A representative close to the Tradition, for example, was the academic theologian (and not philosopher!) Fr George Florovsky, who was ousted from St Vladimir’s Seminary by another much more Protestant-minded thinker of a Paris-born generation, Fr Alexander Schmemann. However, there were others like the notorious Fr Sergey Bulgakov, who founded a new heresy under the influence of the alcoholic Catholic occultist Vladimir Soloviov. The latter was the real founder of the School, who infected it with all its basic currents of Gnosticism, Origenism, liberalism and ecumenism and had a great influence on the enormous intellect of the polymath, Fr Paul Florensky.

Then in Paris there was also the esoteric philosopher Berdyayev, who was imbued with semi-Catholic mysticism and like Bulgakov never quite shook off his Marxism, but there was also the more Orthodox Fr Basil Zenkovsky who wrote a magisterial ‘History of Russian Philosophy’. Then there were Vladimir Lossky, trained in Scholasticism, but whose views were very close to the Tradition in many respects, but on the other hand, the fantasist Bishop John Kovalevsky or the recently deceased French ecumenists, the ex-pastor Elisabeth Behr-Sigel and Olivier Clement. Their views were respectively as close to Protestantism and Catholicism as is possible without lapsing.

In England there were other representatives of the Paris School. These included the late Metr Antony (Bloom), whose curious, personal views combined a theoretical conservatism with an extraordinary liberalism and influenced several convert followers, like the Jewish Fr Sergei Hackel. Then there was the late ex-Uniat Fr Lev Gillet, who appears to have died either as a Quaker or else a Buddhist (no-one is quite sure), or the Parisian artist and intellectual the late Fr Sophrony Sakharov, whose whole esoteric philosophy of Orthodoxy came to be shaped by the peasant St Silvanus whom he had met on the Holy Mountain, where he had been a librarian.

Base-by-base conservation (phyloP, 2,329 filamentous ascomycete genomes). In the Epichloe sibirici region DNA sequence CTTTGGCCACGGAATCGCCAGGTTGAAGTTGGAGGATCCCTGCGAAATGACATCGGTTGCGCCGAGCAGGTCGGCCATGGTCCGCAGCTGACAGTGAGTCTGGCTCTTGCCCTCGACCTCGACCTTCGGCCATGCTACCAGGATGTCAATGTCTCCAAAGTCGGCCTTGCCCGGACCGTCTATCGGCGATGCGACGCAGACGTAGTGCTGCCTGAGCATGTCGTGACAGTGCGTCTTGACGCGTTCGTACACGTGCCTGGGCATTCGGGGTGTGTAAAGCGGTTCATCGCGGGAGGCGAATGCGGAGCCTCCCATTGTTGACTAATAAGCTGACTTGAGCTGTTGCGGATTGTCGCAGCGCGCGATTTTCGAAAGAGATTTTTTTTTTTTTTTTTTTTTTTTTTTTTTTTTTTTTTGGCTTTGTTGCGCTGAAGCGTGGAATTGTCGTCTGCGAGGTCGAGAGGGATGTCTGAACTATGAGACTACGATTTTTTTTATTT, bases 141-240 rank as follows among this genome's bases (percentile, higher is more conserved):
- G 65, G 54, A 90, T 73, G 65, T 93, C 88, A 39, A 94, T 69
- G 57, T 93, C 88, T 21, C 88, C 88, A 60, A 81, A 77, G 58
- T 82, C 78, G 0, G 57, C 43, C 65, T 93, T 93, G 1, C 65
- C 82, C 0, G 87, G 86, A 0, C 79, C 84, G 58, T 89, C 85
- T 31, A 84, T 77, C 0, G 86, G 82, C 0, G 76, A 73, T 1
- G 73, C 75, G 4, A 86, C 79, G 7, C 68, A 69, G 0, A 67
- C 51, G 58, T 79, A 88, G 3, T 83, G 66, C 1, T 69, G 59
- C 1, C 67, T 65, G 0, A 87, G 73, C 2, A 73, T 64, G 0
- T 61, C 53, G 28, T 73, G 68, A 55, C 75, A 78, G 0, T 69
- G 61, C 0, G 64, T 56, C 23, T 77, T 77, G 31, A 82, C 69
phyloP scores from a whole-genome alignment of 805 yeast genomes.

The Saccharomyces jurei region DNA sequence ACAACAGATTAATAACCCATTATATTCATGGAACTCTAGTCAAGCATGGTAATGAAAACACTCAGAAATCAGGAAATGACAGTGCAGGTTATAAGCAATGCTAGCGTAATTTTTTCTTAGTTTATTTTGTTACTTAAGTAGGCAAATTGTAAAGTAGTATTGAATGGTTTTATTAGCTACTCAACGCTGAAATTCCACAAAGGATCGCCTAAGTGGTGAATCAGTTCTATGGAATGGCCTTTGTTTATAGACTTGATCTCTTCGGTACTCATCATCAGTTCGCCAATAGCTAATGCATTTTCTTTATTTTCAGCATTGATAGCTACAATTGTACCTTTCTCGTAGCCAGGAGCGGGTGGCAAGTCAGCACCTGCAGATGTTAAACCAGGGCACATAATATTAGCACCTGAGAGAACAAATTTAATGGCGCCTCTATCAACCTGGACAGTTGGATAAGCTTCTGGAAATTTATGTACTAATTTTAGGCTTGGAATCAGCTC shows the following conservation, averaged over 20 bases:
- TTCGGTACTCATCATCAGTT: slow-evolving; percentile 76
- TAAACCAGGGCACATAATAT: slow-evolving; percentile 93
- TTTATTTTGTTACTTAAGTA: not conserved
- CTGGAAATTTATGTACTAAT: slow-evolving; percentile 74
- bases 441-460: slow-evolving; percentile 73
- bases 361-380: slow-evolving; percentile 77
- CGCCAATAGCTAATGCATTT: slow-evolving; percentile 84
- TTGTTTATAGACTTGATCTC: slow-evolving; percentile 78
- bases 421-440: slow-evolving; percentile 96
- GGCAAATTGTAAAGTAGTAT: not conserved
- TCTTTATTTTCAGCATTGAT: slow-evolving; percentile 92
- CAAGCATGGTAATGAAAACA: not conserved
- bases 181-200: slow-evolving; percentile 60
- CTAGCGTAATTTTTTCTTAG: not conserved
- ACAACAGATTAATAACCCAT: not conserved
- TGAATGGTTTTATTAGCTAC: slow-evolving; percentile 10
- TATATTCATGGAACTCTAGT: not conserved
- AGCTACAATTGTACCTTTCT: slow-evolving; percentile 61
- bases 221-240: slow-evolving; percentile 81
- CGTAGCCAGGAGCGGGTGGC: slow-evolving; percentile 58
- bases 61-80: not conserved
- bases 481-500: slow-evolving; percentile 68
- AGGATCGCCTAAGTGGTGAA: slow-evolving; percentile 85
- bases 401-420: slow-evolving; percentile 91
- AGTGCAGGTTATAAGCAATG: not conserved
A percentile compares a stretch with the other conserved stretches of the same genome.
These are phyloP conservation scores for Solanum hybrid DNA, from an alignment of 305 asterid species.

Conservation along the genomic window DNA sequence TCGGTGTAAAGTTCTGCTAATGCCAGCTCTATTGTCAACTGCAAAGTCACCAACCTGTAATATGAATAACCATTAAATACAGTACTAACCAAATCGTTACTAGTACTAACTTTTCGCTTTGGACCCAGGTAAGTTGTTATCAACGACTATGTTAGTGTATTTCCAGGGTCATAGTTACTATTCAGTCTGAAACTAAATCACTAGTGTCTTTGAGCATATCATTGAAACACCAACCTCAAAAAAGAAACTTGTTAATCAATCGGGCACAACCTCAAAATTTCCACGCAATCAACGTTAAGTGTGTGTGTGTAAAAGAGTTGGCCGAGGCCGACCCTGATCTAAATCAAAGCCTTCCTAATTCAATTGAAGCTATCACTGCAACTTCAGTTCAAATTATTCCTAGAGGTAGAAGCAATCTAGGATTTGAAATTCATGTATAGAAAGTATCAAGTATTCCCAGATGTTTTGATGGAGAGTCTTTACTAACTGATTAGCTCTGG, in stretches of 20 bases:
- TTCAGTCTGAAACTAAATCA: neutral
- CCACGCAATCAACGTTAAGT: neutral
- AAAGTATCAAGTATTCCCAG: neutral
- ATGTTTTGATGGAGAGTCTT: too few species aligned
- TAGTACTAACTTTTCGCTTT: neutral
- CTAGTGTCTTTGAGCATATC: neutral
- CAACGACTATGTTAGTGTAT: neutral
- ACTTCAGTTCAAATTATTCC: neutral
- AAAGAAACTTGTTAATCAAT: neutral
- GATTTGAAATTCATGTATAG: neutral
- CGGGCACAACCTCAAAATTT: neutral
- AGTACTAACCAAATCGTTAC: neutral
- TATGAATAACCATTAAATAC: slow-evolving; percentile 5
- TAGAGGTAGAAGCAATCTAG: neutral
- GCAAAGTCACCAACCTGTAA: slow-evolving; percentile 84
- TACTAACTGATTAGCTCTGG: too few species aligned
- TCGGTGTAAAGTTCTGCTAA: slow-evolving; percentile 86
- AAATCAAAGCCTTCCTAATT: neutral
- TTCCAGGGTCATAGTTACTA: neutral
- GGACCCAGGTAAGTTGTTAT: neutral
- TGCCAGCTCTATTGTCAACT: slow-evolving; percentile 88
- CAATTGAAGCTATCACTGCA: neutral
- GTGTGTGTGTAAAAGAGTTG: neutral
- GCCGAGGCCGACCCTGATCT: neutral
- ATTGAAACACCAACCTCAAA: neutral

With such a variety of individuals, some much closer to Orthodox Tradition than others, some more renovationist than others, some more fantasist than others, what do they all have in common? Negatively speaking, it is how far most of them seemed to have stood from the saints of the Church in the emigration like St John of Shanghai (also who also lived for many years in Paris and often came to London) or St Seraphim of Sofia, or from the genuine Orthodox philosopher of the emigration Ivan Ilyin. These followed the wholeness of the ascetic Tradition of the Church, and not selected fragments of it, which is why the Paris School was opposed to authentic monasticism.

However, this was not the essence of the Paris School. Its essence was its intellectual pretentiousness, which contains the pride which is at the heart of all deviations from the Church, without exception. Not understanding that enlightenment comes from the grace of God that alone cleanses the repentant heart, they all mistakenly believed that enlightenment comes from the purification of the intellect and the imagination. This tragic mis-take meant that their views were intellectual, philosophical, more or less renovationist, more or less fantasist, disincarnate from reality and from ordinary Orthodox and Orthodoxy, and so ultimately they became sectarian and cultish.

The proof of this thesis is in the fact that when the time came for the gradual liberation of the Russian Church inside Russia from Sergianism and Renovationism after 1991, they refused to re-enter Her fold and glorify the New Martyrs and Confessors together with Her. They had not been longing to return all along, as had the faithful, but had instead been cultivating their own intellectualist philosophies outside the Orthodox Tradition. Thus, cultivating private, personality-driven sidelines, they failed to see the mainstream of Church catholicity and ended up isolating themselves in the worst sort of isolation – isolation from the real saints, the New Martyrs and Confessors.